The real problem with England's lobby concerns those who are charged to make it. As in all things British, pedigree always supersedes competence. The Chairman of the Football League, Lord MaWhinney, was, unfortunately, born without any vestige of personality beyond the ability to grunt, nod and count the number of heads populating stadiums. Unfortunately, although Sir David Richards, Chairman of the Premier League is popular throughout the footballing world and very much admired for his ability to cut fantastic television broadcasting deals despite a wobbly worldwide economy, he is persona non grata with the F.A.s bigwigs. Led by its Chief Executive, the bombastic Brian Barwick, and his stuttering, sycophantic Socialist sidekick, the Chairman, Lord Triesman, the English Football Association stumbles from failure to failure. Even the most generous pundit would agree that these two have made a repeated series of cock-ups concerning the England national team and Wembley Stadium. It took two resounding errors in the hiring of Sven Goren Eriksson and then his second assistant, Steve McLaren, not to mention the pathetic imbroglio involving the on/off hiring of the brilliant ex-World Cup winning coach, Felipe Scolari, in between, for them to embarrass the nation before the world.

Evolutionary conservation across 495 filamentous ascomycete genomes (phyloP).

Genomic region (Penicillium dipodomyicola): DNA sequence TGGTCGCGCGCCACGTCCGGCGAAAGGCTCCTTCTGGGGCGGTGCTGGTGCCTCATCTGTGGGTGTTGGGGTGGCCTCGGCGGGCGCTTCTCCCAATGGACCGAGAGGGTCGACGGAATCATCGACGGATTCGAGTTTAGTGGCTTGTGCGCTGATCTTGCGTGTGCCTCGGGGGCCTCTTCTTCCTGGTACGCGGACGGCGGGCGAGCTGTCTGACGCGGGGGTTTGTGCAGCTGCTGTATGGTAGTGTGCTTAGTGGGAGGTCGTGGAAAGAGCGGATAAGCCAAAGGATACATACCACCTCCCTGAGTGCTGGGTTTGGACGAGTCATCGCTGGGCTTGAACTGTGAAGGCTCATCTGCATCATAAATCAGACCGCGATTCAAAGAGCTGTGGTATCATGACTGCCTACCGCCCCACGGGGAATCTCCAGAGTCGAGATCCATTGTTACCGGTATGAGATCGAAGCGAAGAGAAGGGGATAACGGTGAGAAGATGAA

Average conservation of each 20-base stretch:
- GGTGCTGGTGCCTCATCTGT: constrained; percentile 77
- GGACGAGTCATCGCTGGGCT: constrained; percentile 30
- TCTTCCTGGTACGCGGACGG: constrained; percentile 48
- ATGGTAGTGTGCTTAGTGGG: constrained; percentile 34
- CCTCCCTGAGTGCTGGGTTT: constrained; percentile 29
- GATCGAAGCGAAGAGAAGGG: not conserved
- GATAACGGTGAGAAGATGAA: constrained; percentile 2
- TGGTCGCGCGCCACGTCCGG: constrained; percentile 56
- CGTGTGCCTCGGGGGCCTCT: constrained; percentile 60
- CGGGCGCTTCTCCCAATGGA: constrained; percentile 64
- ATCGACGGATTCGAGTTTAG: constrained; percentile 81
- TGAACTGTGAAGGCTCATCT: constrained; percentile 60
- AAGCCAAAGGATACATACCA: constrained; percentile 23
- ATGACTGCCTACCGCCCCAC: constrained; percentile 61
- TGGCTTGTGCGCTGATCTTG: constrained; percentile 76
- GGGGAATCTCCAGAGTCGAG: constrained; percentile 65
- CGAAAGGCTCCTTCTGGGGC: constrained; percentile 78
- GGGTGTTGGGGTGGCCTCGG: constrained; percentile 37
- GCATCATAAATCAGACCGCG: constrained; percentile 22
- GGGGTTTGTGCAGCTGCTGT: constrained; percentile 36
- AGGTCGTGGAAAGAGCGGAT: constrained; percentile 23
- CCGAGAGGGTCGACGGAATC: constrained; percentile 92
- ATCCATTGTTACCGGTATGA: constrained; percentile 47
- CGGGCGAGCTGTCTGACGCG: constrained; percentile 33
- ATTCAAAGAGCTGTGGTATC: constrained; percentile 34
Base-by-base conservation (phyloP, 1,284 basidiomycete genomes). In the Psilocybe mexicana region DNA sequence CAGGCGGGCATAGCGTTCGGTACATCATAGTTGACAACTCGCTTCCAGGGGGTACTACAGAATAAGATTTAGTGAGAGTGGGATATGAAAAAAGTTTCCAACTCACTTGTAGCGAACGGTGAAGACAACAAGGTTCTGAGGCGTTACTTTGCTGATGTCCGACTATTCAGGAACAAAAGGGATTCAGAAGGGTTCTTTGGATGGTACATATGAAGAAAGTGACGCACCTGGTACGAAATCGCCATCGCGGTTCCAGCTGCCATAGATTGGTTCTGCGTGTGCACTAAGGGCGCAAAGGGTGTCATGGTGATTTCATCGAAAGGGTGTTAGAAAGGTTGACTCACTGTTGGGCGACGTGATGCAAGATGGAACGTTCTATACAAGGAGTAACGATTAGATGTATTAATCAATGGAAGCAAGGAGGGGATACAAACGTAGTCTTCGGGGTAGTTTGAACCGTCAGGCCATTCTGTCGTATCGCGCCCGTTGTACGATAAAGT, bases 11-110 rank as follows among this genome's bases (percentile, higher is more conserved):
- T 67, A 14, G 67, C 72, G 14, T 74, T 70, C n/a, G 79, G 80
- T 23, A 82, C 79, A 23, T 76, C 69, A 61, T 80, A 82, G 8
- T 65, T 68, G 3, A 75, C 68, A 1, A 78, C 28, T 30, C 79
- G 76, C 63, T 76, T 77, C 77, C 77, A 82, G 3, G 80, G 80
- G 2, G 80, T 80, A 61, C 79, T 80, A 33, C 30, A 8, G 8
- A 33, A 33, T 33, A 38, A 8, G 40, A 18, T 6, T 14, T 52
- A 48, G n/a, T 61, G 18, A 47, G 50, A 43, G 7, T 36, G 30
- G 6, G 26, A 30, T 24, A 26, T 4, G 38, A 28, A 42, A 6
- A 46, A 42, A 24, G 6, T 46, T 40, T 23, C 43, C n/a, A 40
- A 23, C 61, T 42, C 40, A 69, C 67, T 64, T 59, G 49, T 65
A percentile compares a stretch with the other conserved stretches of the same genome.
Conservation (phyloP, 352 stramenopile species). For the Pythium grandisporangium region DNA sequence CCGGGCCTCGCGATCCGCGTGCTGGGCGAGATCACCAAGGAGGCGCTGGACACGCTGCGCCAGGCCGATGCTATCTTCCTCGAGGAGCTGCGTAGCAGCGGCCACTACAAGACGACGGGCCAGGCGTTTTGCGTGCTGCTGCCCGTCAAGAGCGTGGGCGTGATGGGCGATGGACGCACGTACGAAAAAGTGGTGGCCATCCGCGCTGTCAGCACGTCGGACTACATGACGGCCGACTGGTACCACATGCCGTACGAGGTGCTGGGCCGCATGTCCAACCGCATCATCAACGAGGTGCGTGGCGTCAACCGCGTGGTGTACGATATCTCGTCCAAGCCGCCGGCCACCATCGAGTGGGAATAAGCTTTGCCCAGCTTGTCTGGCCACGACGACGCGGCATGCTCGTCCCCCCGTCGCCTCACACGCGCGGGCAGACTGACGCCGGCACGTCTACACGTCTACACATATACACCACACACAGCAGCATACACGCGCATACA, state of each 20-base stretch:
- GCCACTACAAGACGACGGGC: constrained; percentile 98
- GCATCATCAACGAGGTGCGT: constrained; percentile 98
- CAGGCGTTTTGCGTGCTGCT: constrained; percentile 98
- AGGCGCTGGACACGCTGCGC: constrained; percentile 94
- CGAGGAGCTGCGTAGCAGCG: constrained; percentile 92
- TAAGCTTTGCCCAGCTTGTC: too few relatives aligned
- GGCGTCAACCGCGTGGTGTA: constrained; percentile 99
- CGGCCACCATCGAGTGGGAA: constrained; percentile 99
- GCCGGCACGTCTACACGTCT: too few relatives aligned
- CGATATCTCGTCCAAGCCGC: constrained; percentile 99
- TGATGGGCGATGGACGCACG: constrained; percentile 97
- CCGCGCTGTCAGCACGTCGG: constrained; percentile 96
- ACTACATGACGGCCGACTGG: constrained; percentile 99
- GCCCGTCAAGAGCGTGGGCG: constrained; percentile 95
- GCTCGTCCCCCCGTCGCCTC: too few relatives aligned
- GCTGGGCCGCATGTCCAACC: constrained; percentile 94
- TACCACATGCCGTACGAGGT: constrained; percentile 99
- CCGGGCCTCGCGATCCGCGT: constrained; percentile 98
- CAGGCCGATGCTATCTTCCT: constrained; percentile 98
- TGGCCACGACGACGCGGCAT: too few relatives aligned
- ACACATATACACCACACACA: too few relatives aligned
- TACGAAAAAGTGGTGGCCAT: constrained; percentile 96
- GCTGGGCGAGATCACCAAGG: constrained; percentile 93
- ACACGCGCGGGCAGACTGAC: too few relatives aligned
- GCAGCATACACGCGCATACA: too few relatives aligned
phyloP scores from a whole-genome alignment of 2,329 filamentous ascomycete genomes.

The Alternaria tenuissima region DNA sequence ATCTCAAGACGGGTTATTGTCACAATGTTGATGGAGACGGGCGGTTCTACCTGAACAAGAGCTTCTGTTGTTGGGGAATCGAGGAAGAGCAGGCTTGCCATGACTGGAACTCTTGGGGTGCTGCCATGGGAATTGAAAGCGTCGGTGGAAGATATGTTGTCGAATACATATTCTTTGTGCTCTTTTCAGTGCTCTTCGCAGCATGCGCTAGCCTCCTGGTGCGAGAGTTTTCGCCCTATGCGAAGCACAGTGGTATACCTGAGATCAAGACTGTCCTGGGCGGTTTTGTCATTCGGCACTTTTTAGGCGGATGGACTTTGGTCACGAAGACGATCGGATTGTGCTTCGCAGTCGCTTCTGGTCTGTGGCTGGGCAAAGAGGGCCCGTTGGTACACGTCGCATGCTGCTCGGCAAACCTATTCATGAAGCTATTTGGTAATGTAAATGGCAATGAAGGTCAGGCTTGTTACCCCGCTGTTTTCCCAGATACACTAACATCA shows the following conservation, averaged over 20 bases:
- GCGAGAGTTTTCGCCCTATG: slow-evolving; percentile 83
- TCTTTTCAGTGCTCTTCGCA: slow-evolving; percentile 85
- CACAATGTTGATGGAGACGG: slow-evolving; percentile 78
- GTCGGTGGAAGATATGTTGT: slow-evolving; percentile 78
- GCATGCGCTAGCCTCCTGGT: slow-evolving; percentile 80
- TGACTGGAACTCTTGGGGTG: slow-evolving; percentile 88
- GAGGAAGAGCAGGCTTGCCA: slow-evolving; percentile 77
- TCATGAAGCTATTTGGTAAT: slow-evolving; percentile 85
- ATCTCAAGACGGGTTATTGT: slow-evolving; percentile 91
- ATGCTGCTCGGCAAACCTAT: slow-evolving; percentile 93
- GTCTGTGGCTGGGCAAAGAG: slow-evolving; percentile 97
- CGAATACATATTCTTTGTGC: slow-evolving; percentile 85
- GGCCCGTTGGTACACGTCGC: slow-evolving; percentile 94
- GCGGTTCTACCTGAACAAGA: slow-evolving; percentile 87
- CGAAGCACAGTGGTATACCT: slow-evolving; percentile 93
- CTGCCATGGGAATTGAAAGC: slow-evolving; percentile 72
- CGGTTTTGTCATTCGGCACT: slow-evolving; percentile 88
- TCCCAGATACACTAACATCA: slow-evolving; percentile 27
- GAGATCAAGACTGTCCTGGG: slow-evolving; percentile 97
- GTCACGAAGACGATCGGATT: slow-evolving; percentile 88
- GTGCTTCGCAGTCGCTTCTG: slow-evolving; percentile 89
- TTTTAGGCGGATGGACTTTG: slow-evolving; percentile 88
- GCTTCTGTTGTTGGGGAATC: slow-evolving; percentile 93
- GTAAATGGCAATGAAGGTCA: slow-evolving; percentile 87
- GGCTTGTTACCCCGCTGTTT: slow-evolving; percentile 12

The Russian/American model of using a mixture of athletes, former athletes, financial experts and scores of savvy P.R. people is what England needs. Barwick and Triesman should step aside and let the professionals take over. A brilliant meritocratic cabal of proven business people like Sir David Richards, Sir Richard Branson, David Whelan, David Dein, Peter Kenyon and Phil Gartside should take charge. Cosmopolitan professionals and ex-pros, especially those who can speak a smattering of another language or show off English ethnic diversity like Gary Lineker, Glen Hoddle, Mark Hateley, Chris Waddle, David Beckham, John Barnes, Paul Ince and Rio Ferdinand. This group would not only be a little more diverse than those involved now, but would also have a fair bit more sophistication, sass and pizazz than the usual suspects, verbally and emotionally inhibited Old Schoolers like Bobby Charlton, Bobby Robson, Bryan Robson, and the two mumblers, Alan Shearer and Trevor Brooking. Utilizing the likes of Rio and Becks is probably slightly risky if they don't learn their lines, so to speak, but both are youthful and charismatic and present something completely completely different to a world that often shudders at the discourse of old traditionalist hacks like Barwick, Charlton and Brooking.

1 comment:

Anonymous said...

I thought you said this was football. Grumble . . .